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In a recent Memorandum and Order (Order), an NRC Atomic Safety and Licensing Board (Board) unanimously granted summary disposition to the Tennessee Valley Authority (TVA), dismissing three alleged violations and partially dismissing a fourth issued by the NRC. The violations arose from an investigation conducted by the NRC’s Office of Investigations (OI) into allegations of retaliation against a former TVA employee and former contractor. In its Order, the Board clarified the scope of Section 211 of the Energy Reorganization Act (ERA) (42 USC 5851) and the NRC’s implementing regulation in 10 CFR 50.7 (Section 50.7). The Order is favorable to employers covered by Sections 211 and 50.7. 

NRC Commissioners Christopher Hanson, David Wright, and Jeff Baran recently voted 2-1 (Commissioner Baran dissenting) to implement SECY-21-0029, “Rulemaking Plan on Revision of Inservice Testing and Inservice Inspection Program Update Frequencies Required in 10 CFR 50.55a.” SECY-21-0029 will initiate a rulemaking to extend the required Inservice Inspection (ISI) Program and Inservice Testing (IST) Program Code of Record update frequency from 120 months to 240 months.
The NRC held a public meeting on October 21 to discuss the status of its evaluation of environmental justice (EJ) in its programs, policies, and activities.
Our energy lawyers discussed the recent Federal Energy Regulatory Commission (FERC) and North American Electric Reliability Corp. (NERC) report on Winter Storm Uri power outages, which outlined a series of recommendations, in the LawFlash FERC/NERC Report on Winter Storm URI Recommends Enhanced Cold Weather Preparation.
The NRC released a draft white paper discussing options to streamline its regulatory licensing process for microreactors. Specifically, the NRC Staff is “considering strategies to streamline the license review process by maximizing standardization and finality through the use of design certification, standard design approval, and topical report approvals” under 10 CFR Part 52, and is focusing on the following areas.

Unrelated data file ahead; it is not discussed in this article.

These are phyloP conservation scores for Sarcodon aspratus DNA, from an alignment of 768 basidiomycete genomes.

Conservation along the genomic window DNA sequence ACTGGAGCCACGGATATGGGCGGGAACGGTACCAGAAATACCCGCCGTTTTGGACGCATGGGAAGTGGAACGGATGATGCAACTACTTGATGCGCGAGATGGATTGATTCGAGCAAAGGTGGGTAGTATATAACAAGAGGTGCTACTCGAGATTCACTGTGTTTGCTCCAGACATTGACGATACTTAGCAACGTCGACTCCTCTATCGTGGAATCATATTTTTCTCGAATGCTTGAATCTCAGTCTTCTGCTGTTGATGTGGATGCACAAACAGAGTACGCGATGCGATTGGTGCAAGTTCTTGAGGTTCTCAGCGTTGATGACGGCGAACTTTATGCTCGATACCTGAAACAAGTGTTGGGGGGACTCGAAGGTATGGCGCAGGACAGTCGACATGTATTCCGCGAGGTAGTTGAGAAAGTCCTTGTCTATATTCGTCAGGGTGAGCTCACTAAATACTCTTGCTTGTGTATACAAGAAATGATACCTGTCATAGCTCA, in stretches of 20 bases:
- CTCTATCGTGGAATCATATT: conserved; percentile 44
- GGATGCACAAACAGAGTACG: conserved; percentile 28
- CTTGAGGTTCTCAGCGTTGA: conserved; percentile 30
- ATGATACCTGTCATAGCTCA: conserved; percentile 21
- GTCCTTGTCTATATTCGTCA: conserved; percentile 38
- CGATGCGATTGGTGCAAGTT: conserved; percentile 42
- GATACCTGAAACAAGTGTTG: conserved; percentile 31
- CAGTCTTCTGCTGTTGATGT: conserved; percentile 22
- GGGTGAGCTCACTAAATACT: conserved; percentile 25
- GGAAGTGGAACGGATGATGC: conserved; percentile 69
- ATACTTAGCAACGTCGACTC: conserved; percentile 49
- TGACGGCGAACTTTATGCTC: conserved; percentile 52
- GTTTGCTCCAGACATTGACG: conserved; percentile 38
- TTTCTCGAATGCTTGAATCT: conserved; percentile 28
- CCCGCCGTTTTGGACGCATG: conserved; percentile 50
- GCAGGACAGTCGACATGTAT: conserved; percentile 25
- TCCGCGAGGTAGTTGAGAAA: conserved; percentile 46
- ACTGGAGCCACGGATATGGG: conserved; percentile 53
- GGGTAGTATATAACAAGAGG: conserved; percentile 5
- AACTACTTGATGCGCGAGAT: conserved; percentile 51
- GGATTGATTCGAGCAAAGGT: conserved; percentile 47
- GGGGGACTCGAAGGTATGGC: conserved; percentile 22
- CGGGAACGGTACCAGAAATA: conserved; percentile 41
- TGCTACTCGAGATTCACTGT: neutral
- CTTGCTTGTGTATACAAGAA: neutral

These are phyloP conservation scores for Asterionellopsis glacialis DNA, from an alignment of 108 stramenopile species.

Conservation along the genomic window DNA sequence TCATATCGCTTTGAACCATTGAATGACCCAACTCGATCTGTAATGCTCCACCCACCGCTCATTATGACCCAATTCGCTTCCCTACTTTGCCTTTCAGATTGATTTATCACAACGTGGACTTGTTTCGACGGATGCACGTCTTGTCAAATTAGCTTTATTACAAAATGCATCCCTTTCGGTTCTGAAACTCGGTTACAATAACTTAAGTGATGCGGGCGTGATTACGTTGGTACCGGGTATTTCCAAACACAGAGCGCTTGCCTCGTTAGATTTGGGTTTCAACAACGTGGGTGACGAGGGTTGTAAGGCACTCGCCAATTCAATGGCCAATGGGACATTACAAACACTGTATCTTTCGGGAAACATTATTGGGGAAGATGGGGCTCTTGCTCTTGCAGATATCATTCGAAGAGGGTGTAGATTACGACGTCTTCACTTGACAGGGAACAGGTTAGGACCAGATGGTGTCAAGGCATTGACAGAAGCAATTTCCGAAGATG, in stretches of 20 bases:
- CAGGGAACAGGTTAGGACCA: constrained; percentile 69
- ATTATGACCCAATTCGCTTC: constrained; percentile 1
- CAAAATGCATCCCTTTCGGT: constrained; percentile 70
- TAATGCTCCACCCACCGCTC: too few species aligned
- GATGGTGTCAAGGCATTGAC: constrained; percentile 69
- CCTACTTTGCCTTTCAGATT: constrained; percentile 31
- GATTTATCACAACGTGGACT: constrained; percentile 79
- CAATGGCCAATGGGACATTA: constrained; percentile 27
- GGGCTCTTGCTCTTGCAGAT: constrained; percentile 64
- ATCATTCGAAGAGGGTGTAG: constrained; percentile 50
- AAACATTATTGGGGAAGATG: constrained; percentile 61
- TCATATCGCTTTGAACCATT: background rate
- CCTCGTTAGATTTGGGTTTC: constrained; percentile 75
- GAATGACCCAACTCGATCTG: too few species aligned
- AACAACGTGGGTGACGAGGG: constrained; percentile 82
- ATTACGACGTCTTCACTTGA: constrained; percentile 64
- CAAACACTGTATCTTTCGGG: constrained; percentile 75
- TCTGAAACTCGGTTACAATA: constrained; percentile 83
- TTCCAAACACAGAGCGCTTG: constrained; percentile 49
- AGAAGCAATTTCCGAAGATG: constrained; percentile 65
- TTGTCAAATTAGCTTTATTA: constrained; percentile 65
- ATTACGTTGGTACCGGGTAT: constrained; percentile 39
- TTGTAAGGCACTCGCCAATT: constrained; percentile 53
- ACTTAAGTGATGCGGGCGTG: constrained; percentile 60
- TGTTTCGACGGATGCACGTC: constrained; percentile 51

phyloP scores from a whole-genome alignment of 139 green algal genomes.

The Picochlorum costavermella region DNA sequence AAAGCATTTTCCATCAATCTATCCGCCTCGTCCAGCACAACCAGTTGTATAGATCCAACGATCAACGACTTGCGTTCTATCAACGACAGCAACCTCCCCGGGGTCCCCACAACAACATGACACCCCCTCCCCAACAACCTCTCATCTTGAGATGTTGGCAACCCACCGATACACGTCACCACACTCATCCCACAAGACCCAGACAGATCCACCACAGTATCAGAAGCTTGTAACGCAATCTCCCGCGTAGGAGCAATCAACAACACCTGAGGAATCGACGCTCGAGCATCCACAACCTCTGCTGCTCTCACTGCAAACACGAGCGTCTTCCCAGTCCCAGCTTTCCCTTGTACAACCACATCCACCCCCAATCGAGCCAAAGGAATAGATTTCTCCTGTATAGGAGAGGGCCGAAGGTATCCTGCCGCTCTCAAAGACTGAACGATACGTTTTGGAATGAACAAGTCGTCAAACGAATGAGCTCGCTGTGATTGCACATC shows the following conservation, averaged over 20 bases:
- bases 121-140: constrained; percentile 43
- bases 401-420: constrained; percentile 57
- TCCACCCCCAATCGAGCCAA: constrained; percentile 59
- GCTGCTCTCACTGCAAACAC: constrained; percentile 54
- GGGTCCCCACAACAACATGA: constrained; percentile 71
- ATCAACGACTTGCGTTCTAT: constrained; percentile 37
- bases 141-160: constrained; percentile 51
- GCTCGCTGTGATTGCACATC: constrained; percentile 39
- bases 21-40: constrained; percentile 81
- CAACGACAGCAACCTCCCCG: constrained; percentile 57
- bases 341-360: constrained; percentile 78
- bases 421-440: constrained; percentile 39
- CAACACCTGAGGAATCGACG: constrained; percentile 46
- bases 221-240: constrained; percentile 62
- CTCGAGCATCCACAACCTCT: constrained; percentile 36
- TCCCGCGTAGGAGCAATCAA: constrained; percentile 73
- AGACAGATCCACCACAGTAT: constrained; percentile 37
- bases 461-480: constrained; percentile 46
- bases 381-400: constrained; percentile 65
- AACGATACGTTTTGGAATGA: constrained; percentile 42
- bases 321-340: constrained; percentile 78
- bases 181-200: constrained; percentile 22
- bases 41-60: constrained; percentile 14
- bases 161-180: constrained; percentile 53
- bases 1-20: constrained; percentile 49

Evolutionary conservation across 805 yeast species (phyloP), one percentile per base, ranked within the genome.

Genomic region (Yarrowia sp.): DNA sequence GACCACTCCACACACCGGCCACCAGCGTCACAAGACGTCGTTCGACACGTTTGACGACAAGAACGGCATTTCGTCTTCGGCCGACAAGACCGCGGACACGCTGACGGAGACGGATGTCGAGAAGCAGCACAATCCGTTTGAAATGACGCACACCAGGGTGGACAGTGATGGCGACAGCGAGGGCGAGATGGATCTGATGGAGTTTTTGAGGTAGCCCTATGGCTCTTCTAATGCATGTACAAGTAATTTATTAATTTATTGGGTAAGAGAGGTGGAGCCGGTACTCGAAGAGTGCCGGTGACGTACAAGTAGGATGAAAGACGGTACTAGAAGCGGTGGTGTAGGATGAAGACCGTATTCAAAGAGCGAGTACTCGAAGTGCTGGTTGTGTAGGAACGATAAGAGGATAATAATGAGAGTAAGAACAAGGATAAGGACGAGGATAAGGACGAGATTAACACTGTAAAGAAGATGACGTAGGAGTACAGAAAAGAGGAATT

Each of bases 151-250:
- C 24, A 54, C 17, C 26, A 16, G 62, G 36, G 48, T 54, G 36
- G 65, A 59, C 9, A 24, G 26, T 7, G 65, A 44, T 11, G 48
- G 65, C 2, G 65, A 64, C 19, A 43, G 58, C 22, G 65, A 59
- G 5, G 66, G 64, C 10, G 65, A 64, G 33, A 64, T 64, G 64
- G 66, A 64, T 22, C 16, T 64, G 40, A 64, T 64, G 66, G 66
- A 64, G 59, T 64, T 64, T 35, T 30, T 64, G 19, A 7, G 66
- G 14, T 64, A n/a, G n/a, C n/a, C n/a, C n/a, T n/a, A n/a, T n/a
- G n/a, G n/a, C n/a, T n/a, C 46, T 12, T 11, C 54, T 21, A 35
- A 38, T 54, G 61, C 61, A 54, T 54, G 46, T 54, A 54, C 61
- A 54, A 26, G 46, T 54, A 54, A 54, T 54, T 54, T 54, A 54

An NRC working group released a report on July 23 after conducting a “fundamental” review of 10 CFR Part 110 (Part 110) and the NRC’s readiness to license exports of advanced reactors and their associated nuclear material. The NRC concluded that it “is generally ready to license the export of advanced reactors and their associated materials and components,” but Part 110 could “benefit” from some clarifications because it generally is focused on light-water reactor (LWR) technology. The NRC’s proactive review is welcome news, demonstrating the agency’s commitment to becoming ready to license the next generation of nuclear reactor designs.
The NRC’s Commissioners approved an NRC Staff request on August 5 to withdraw two SECY memoranda related to improvements of the effectiveness and efficiency of the Reactor Oversight Process (ROP). These SECY papers were initially issued in 2018 (SECY-18-113) and 2019 (SECY-19-067), and sought Commission approval for what the NRC Staff recommended would be potential improvements to the ROP as a whole. In withdrawing these two SECY papers, the Commission’s brief Staff Requirements Memorandum (SRM) provided little explanation as to why the Staff requested withdrawal of the two SECY papers.

The NRC’s Office of the Inspector General (OIG) recently released a report (OIG-21-A-13) discussing the results of its audit of the NRC’s pandemic oversight of nuclear power plants. The purpose of the audit was to “assess the NRC’s policies and procedures for conducting reactor inspections during the COVID-19 public health emergency and to identify best practices that could be applied during future pandemics or other public health emergencies.” In short, the OIG found that:

The US Department of Energy’s National Nuclear Security Administration (NNSA) has submitted its annual report on Transfers of Civil Nuclear Technology to Congress for fiscal year (FY) 2020. The report fulfills the agency’s obligation under Section 3136(e) of the National Defense Authorization Act for Fiscal Year 2016 to submit an annual report covering its review of applications under 10 CFR Part 810 to transfer US civil nuclear technology to foreign persons. Morgan Lewis tracks these annual reports; see link to our full analysis of the prior report (for FY 2019).

The US Department of Energy (DOE) is seeking public comment on the need to continue or modify the portion of the Price-Anderson Act that it administers, as it prepares a report to Congress. The Price-Anderson Amendments Act of 2005 (codified at 42 USC 2210(p)) requires DOE to submit this report to Congress by the end of December of this year. The deadline to submit comments is August 25, 2021.